# Does a stationary process implies a normal distribution of the data?

My understanding is ‘no’, a stationary process does not imply a normal distribution of the data. However I haven’t found a clear indication in my library or online. I am interested in other resources comparing stationary and heteroscedastic processes to data distributions.

I understand a stationary process joint probability distribution does not change over time. But does it necessarily mean that the shape of the distribution is normal?

There was a discussion about this on dsp.SE some months ago. My answer there might help resolve some of the issues that the OP has.

Added in response to @Alexis’s complaint:

In part, what I said there is as follows:

• All the random variables in the process have identical CDFs: $$F_{X(t_1)}(x) = F_{X(t_2)}(x)$$ for all $$t_1, t_2$$.
• Any two random variables separated by some specified amount of time have the same joint CDF as any other pair of random variables separated by the same amount of time. For example, the random variables $$X(t_1)$$ and $$X(t_1 + \tau)$$ are separated by $$\tau$$ seconds, as are the random variables $$X(t_2)$$ and $$X(t_2 + \tau)$$, and thus $$F_{X(t_1), X(t_1 + \tau)}(x,y) = F_{X(t_2), X(t_2 + \tau)}(x,y)$$
• Any three random variables $$X(t_1)$$, $$X(t_1 + \tau_1)$$, $$X(t_1 + \tau_1 + \tau_2)$$ spaced $$\tau_1$$ and $$\tau_2$$ apart have the same joint CDF as $$X(t_2)$$, $$X(t_2 + \tau_1)$$, $$X(t_2 + \tau_1 + \tau_2)$$ which as also spaced $$\tau_1$$ and $$\tau_2$$ apart. Equivalently, the joint CDF of $$X(t_1), X(t_2), X(t_3)$$ is the same as the joint CDF of $$X(t_1+\tau), X(t_2+\tau), X(t_3+\tau)$$
• and similarly for all multidimensional CDFs.

Effectively, the probabilistic descriptions of the random process do not depend on what we choose to call the origin on the time axis: shifting all time instants $$t_1, t_2, \ldots, t_n$$ by some fixed amount $$\tau$$ to $$t_1 + \tau, t_2 + \tau, \ldots, t_n + \tau$$ gives the same probabilistic description of the random variables. This property is called strict-sense stationarity and a random process that enjoys this property is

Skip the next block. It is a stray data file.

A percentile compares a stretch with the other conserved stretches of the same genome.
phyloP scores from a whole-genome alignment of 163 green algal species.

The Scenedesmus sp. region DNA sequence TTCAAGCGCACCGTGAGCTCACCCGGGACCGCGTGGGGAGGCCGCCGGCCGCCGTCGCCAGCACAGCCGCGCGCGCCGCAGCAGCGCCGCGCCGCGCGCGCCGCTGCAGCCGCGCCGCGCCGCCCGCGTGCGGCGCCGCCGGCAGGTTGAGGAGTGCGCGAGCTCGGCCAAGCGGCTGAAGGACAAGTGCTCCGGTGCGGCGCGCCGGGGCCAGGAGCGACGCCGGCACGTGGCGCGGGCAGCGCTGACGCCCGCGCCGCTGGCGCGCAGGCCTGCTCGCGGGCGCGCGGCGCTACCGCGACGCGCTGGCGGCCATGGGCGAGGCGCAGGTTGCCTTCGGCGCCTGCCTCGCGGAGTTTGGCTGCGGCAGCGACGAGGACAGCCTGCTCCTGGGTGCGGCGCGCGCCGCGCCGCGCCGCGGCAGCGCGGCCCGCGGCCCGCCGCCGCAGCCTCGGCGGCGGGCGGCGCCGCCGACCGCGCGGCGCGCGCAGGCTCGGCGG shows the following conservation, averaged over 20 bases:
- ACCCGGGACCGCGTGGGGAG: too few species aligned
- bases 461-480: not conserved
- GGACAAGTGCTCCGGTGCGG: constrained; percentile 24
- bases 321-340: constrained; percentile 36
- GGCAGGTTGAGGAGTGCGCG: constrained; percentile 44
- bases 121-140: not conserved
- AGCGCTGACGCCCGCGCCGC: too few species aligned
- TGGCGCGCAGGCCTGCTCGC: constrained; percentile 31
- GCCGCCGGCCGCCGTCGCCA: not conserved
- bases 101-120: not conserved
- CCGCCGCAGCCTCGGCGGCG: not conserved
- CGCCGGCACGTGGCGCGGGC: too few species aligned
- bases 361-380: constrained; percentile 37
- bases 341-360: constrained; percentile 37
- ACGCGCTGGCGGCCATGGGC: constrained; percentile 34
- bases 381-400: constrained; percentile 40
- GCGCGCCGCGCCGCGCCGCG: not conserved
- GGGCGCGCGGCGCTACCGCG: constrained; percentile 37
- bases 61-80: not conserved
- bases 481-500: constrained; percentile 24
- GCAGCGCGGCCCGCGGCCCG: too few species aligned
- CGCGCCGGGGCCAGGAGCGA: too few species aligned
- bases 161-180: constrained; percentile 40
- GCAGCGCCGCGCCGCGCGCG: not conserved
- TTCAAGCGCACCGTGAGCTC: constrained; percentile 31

called a strictly stationary random process or, more simply, a stationary random process. Be aware that in some of the statistics literature (especially the parts related to econometrics and time-series analysis), stationary processes are defined somewhat differently; in fact as what are described later in this answer as wide-sense stationary processes.

Note that strict stationarity by itself does not require any particular form of CDF. For example, it does not say that all the variables are Gaussian.

Later in the same answer, I say about wide-sense-stationary (or WSS) random processes a.k.a. weakly stationary stochastic (or WSS) processes….

Note that the definition says nothing about the CDFs of the random variables comprising the process; it is entirely a constraint on the first-order and second-order moments of the random variables.

Thus once again, there is nothing in the definition of stationary processes (in the time series folks’ meaning of the word) that requires the random variables to be normally distributed,